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ECONOMY

German consumer prices hit 29-year high in November

German consumer prices hit a 29-year high in November, preliminary data showed Monday, as soaring energy costs and supply chain bottlenecks weigh on Europe's top economy.

Woman shopping in German supermarket
A customer walks through the aisles of a supermarket in Haßloch, Rhineland-Palatinate. Photo: picture alliance/dpa | Uwe Anspach

The annual inflation rate rose to 5.2 percent, accelerating for the fifth month in a row, with the surge partially driven by a 22-percent jump in energy prices, federal statistics agency Destatis said.

In October, prices had climbed by 4.5 percent year-on-year.

Germany’s central bank said earlier this month that German inflation could spike to just under six percent this year.

The higher cost of living is being experienced across the eurozone at the moment, putting pressure on the European Central Bank to tighten its ultra-loose monetary policy.

The ECB has so far insisted that the inflation surge in the 19-nation zone is transitory, and is wary of acting too soon and potentially stifling the pandemic recovery.

But Bundesbank chief Jens Weidmann, who is stepping down at the end of the year, has warned that the price hikes could last longer than expected.

Using the ECB’s preferred yardstick, the Harmonised Index of Consumer Prices (HICP), German inflation jumped to six percent in November — well above the bank’s two-percent target.

Higher demand after the easing of coronavirus restrictions has pushed up energy prices and led to shortages of key materials and labour around the world.

But Germany also suffers from the comparison effect with 2020, when the country introduced a temporary sales tax cut, as well as the introduction of CO2 pricing at the start of 2021, according to Destatis.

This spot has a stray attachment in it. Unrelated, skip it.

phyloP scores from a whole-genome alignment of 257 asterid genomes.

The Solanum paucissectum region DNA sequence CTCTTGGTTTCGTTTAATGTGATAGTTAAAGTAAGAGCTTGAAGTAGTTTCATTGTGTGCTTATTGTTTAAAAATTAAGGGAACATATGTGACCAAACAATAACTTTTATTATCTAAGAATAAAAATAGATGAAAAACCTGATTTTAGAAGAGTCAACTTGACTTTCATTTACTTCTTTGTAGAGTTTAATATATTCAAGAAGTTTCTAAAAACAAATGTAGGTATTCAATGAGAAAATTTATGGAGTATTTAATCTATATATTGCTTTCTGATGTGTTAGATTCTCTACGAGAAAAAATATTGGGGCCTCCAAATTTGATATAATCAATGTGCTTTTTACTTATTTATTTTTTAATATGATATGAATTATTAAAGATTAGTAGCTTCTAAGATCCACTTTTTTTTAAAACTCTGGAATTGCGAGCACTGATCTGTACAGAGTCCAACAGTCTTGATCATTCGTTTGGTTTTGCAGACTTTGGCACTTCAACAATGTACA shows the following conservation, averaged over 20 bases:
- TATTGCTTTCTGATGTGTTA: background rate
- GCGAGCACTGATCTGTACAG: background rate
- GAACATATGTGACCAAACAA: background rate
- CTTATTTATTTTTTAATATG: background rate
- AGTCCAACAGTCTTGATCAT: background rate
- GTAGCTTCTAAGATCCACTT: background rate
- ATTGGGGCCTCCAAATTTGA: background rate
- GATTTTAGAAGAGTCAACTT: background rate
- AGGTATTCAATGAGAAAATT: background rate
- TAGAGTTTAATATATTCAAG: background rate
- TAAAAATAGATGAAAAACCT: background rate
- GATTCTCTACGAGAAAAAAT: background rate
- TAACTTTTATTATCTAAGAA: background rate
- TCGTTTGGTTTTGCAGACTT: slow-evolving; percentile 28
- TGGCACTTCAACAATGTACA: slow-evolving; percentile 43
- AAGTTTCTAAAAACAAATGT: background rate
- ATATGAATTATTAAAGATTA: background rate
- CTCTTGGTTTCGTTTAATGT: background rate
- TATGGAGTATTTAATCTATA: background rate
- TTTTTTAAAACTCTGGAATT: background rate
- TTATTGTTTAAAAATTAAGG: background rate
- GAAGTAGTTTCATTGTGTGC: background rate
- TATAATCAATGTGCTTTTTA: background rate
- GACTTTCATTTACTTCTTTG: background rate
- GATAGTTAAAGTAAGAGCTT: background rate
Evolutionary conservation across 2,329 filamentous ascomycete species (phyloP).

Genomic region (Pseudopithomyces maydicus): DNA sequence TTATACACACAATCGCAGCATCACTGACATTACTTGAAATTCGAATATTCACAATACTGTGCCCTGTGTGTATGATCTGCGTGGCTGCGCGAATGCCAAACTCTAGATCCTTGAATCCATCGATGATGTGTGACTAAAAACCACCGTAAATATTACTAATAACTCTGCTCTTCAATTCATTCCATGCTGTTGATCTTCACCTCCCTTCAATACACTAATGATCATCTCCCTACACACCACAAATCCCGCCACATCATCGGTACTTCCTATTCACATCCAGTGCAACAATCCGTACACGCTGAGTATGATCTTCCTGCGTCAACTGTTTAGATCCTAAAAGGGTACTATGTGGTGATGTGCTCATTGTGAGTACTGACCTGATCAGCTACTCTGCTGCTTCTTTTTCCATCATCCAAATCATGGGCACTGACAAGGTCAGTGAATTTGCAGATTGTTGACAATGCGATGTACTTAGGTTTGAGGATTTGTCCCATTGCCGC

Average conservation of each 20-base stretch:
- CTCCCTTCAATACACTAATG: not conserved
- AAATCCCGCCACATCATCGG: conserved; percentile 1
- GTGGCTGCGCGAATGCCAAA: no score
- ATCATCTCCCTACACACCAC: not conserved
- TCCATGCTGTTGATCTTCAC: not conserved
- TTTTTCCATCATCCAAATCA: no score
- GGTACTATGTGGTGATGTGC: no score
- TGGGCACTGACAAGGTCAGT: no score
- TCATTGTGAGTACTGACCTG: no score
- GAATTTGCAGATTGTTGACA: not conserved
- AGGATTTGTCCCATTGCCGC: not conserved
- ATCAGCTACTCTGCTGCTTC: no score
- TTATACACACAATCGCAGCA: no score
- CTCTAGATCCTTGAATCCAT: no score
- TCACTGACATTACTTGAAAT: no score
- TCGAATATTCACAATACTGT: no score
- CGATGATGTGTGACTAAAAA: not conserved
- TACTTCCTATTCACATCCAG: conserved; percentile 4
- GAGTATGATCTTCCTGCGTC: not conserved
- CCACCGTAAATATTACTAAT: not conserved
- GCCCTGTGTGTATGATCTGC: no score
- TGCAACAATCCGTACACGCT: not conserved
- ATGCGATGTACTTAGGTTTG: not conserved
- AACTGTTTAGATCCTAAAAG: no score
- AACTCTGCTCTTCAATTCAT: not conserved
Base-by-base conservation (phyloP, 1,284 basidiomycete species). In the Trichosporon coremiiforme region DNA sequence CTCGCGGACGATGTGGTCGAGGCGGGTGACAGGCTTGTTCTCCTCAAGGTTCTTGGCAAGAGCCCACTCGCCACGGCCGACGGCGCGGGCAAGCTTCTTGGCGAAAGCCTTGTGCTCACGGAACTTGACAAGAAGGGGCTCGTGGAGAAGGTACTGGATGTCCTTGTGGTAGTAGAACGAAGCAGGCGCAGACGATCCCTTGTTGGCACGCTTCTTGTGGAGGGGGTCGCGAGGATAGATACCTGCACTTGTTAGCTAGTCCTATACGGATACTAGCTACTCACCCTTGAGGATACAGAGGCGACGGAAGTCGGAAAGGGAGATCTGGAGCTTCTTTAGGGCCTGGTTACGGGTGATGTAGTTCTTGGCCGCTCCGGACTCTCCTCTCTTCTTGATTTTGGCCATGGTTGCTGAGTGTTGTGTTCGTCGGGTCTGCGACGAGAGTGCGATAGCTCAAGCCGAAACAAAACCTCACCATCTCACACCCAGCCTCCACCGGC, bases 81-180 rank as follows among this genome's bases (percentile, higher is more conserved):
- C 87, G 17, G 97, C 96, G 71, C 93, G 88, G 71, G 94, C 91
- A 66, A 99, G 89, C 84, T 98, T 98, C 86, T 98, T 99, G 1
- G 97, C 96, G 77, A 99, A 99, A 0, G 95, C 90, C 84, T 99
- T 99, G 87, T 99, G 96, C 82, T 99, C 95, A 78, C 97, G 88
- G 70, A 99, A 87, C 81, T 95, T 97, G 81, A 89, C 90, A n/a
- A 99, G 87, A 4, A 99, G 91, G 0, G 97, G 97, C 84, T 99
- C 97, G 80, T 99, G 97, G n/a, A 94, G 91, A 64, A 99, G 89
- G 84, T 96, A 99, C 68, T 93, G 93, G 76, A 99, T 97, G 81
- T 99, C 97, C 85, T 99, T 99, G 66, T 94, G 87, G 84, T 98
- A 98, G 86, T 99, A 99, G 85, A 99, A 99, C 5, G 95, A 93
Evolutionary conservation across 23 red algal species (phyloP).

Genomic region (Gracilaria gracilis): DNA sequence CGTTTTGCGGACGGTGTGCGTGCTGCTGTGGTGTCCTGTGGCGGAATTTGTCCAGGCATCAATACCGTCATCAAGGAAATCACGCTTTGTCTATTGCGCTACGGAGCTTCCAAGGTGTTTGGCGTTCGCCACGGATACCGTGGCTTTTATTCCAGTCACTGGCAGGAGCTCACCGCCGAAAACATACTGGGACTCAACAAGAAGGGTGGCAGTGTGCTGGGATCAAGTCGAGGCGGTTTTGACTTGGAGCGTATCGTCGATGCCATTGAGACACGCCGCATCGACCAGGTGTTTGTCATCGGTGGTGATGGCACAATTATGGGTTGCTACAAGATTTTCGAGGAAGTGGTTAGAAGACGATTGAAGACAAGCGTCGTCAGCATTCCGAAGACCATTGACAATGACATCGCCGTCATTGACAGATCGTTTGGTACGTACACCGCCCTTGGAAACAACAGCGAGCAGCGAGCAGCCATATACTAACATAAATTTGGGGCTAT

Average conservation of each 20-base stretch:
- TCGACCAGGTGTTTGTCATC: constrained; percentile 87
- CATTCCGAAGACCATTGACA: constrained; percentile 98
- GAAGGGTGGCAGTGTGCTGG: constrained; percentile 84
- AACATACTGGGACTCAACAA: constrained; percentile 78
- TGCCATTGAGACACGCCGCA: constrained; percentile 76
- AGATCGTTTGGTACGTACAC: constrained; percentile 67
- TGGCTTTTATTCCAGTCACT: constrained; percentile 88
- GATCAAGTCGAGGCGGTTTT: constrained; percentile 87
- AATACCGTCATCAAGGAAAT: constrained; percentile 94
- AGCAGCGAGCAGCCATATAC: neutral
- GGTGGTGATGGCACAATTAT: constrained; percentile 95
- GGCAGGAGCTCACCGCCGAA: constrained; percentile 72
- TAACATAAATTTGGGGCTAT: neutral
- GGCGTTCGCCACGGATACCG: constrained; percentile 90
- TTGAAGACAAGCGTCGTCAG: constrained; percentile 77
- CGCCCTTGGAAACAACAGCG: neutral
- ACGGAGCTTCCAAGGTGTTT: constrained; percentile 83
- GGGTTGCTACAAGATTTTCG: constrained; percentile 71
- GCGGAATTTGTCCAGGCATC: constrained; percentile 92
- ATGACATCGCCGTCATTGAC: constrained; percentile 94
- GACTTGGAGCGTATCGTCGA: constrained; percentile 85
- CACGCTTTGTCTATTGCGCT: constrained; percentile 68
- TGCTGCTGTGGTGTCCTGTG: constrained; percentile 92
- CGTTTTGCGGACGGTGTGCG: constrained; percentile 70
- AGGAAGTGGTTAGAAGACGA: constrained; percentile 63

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Carsten Brzeski, economist at ING Diba bank, called November’s inflation figure “a shocker” but said the peak had yet to come.

“The December inflation number could be a new record high since German reunification,” he said. “One-off factors like base effects from higher energy prices and post-lockdown price mark-ups” will “gradually start to abate”, he added.

“However, it could take until the end of 2022 before headline inflation will drop below two percent, if not until 2023.”

Member comments

  1. There is no such thing as transitory inflation. Just inflation. Look at the producer prices index. Look at what’s coming down the pipeline . And then imagine that there won’t be any wage inflation to keep the whole process fuelled. Finally, imagine that inflation in the other Eurozone countries doesn’t let rip. The ECB won’t deal with it because its bankrupt members can’t afford the measures it needs to take . Make sure your pension is index-linked and buy a good wheelbarrow.